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Published by Sinister Grin Press on 03/01/2016
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Recently, I had an opportunity to ask horror author, David Bernstein a couple of questions regarding writing and superheroes. Give David a few minutes of your time, sit back, and enjoy.
Hey, David. Thank you for taking time to answer some interview questions. (I’m more of a conversation interviewer, so having prepared questions is a new concept to me.)
I really liked Mixed Bag of Blood. It was the first book I’ve read written by you. Name three books that would best sum up your writing style that I should put on my reading list.
Thanks for reading my collection. The fact that you enjoyed it is great! If I had to choose 3, I’d say Witch Island, Damaged Souls and The Unhinged. I do like to write a variety of horror fiction as is evident with A Mixed Bag of Blood. Witch Island is a throwback to 80s supernatural slashers. Damaged Souls is more of an all-around horror book, one I hope would please a variety of people. It has scares and gore. The Unhinged is my first non-supernatural horror novel and meant to be extreme.
* Which is your least favorite book you’ve written?
That’s a tough one. I love them all. I can say that I wish I had done more character development in the Machines of the Dead books. It would’ve made them even better.
* Do you have anything coming out in the near future that you wanted to let readers know about?
I have a novel called Episodes of Violence being released from Sinister Grin Press. It deals with a group of young adults that play a game using baseball bats, machetes, cross bows etc. and from their vehicle, they see who can score the most points with what they chop off of bicyclists, joggers, dog walkers… or where they hit their targets and how much damage is done. It’s a revenge tale. I have a novella coming out called The Sludge from Great Old Ones Publishing. It’s a B-movie creature tale that involves a bank robbery, teens camping in a national forest, toxic waste and a monster. And then there’s a bizarre novella from Bizarro Pulp Press called Retch that deals with a man cursed to vomit every time he has sex.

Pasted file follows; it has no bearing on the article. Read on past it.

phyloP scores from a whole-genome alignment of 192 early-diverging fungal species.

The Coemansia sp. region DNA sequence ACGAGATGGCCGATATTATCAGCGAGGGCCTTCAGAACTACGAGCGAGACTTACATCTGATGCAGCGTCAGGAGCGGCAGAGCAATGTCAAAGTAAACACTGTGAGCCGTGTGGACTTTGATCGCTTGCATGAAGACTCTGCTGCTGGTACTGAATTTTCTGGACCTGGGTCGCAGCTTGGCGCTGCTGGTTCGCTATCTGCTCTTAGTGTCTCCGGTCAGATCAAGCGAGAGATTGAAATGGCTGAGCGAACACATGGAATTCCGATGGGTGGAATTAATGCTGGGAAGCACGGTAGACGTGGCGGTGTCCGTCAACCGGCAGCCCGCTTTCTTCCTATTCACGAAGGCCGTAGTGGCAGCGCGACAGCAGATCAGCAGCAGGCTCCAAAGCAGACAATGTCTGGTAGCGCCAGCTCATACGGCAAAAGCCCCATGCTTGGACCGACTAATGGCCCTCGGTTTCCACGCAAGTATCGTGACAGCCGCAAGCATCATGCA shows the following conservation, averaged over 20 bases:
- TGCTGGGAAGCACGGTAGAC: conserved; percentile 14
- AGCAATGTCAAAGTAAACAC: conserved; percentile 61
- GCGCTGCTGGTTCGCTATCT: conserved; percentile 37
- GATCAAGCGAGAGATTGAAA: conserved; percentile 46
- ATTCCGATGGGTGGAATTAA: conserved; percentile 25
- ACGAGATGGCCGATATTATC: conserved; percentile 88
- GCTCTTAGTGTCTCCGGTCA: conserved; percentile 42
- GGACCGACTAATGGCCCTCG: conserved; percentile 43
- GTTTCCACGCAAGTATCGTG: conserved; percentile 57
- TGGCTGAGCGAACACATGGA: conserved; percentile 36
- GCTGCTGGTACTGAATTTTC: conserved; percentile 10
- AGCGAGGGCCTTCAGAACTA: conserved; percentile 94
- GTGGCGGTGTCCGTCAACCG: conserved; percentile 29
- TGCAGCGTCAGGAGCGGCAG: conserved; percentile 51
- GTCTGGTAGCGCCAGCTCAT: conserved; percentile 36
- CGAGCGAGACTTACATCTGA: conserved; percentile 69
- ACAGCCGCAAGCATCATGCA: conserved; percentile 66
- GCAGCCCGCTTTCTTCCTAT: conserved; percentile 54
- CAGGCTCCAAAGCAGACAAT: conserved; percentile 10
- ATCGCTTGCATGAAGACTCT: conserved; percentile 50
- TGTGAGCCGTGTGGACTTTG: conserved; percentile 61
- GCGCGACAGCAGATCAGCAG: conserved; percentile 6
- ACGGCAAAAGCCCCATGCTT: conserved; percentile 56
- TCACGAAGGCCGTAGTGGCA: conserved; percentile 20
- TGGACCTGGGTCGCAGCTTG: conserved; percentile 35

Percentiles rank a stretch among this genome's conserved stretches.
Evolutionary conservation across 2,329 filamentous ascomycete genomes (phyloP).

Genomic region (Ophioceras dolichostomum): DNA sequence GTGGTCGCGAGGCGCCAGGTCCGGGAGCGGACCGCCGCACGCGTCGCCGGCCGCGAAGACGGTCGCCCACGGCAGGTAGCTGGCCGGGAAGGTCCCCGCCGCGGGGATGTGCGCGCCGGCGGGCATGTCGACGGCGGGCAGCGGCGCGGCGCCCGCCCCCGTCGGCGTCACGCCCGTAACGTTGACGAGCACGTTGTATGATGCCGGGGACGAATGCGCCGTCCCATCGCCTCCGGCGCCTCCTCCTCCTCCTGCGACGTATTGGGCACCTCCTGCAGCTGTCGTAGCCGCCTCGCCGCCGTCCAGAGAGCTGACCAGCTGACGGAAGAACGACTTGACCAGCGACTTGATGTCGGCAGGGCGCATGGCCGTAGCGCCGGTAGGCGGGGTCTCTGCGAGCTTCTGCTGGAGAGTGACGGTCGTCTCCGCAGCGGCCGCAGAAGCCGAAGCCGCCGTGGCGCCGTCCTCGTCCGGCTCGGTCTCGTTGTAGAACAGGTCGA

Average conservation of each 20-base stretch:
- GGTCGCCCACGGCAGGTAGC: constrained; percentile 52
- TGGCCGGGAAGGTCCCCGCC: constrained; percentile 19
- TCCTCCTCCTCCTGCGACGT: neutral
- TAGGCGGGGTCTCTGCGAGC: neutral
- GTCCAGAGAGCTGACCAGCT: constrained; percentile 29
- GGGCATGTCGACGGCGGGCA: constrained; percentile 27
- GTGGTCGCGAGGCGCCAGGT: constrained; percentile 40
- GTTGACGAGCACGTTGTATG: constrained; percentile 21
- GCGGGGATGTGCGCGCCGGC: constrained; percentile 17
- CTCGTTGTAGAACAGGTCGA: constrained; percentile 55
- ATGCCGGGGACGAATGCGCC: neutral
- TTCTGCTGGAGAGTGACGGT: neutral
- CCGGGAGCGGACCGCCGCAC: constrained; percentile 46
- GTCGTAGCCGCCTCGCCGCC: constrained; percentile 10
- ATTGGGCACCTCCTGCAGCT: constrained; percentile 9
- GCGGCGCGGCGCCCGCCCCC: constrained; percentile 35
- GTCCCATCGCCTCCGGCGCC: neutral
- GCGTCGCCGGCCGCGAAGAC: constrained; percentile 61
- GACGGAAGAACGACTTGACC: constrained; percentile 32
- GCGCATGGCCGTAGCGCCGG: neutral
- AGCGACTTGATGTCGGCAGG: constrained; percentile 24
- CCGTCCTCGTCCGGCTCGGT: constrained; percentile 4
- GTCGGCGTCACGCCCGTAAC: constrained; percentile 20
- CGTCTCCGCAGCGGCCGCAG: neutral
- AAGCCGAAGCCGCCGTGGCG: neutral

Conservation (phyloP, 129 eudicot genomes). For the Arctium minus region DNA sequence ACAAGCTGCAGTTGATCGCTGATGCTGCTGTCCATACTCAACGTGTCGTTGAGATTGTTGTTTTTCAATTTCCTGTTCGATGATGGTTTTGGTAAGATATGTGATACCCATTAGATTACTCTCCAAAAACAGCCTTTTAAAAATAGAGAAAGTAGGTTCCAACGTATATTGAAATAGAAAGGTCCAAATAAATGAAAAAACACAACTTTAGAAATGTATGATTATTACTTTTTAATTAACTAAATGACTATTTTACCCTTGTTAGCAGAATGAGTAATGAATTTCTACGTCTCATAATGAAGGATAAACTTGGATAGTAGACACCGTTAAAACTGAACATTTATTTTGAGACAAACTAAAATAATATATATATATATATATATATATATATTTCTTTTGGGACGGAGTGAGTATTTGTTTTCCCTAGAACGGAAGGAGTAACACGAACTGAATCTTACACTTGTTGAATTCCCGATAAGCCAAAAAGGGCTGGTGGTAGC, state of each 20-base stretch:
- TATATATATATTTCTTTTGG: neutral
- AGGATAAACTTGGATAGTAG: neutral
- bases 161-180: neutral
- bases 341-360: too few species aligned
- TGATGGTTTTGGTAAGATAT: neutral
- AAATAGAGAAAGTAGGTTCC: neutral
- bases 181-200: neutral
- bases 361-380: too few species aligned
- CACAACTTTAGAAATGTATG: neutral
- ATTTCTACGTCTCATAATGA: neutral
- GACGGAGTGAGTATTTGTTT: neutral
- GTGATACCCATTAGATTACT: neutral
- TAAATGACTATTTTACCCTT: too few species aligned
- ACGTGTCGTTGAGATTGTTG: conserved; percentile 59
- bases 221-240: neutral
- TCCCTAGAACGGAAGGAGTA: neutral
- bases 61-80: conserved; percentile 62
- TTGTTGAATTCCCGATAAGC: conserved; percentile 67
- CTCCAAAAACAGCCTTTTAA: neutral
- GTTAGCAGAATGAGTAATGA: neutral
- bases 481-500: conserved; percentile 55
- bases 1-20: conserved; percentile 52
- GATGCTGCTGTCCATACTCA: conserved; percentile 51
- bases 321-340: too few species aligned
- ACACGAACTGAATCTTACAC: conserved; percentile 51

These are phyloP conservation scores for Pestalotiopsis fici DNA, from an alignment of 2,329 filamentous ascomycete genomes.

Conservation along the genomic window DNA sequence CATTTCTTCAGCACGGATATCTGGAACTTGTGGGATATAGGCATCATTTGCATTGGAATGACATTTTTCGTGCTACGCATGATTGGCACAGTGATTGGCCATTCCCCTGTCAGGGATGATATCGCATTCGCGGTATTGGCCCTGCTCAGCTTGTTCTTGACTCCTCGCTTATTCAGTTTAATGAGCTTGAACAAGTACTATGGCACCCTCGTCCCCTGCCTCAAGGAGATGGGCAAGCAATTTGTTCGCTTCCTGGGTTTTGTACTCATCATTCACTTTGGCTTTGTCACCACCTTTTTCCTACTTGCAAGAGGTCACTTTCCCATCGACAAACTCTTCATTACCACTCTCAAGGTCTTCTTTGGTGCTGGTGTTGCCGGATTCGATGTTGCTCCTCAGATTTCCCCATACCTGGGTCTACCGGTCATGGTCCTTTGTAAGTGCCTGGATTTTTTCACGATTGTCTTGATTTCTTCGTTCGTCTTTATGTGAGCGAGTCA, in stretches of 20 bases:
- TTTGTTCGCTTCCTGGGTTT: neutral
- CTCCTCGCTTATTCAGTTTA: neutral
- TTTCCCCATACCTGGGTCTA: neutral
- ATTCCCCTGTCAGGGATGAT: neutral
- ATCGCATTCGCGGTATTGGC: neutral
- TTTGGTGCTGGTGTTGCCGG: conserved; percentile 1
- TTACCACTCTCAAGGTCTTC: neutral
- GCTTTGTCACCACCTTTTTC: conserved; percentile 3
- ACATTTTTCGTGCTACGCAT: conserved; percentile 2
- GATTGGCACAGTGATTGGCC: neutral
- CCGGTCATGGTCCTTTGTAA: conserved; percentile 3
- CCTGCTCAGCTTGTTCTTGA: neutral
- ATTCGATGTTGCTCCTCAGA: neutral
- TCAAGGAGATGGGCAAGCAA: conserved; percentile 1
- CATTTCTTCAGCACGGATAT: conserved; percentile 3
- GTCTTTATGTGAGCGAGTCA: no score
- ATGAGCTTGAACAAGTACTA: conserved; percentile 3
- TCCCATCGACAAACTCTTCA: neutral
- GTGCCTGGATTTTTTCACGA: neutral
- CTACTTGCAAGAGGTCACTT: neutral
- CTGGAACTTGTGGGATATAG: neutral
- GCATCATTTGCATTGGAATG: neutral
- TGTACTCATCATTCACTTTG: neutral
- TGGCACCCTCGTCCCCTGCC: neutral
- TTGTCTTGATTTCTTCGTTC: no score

* If you could have been the pen behind ANY book ever written, which would you choose? Why?
I don’t know. There are too many great books to choose. I know, it’s a copout answer, but it’s true. I mean, just off the top of my head, I could say anything by King. The novel It is like the perfect horror novel. I’ll pick that one because it’s so great. Now, if I could have been around for the writing of ANY book, I’d pick the Bible. It would sure be interesting to hop in a time machine and travel back to when each part was written.
* The small press world of horror writing is a pretty vast community. Who would you consider your peers? If you could coauthor a book with anyone who would you choose?
I’d like to think all the horror writers are peers. I don’t believe one writer is different from another except for the seniority and experience factor. Those who have been doing this for a long time, the authors who have come before are all people we can learn from. As far as co-authoring a book, I’ve already gotten that wish! No better group of guys than my fellow Jackpot authors! Next in line, it would have to be Stephen King of course. Who wouldn’t want to write with him?
* You write like some kind of banshee. How do you keep up your breakneck writing speed? What is your muse for writing?
The ideas keep coming so I keep writing. I’m not sure where they come from, but they keep appearing. It also helps that I have a lot of time to write at my job and to write even when I don’t feel like writing. You’re not always going to be in your Happy Writing Place. I equate it to going to my job. I go regardless of whether I want to, or if I’m tired or sick (Ok, I will take sick days if I’m really under the weather). It’s hard, but if you do it, you’ll see that you’ll get much more done. Plain and simple. There have been times when I wrote utter crap, but at least I was productive and the work I did could be shaped up later. First drafts are supposed to be ugly! And then there’s the whole I LOVE TO TELL STORIES part. I also wait until a project is completely finished before I move on to another one. I see too many people jumping from one project to another and nothing gets done.
* Who is the coolest comic book super hero ever? If you could have any super power, which one would you choose?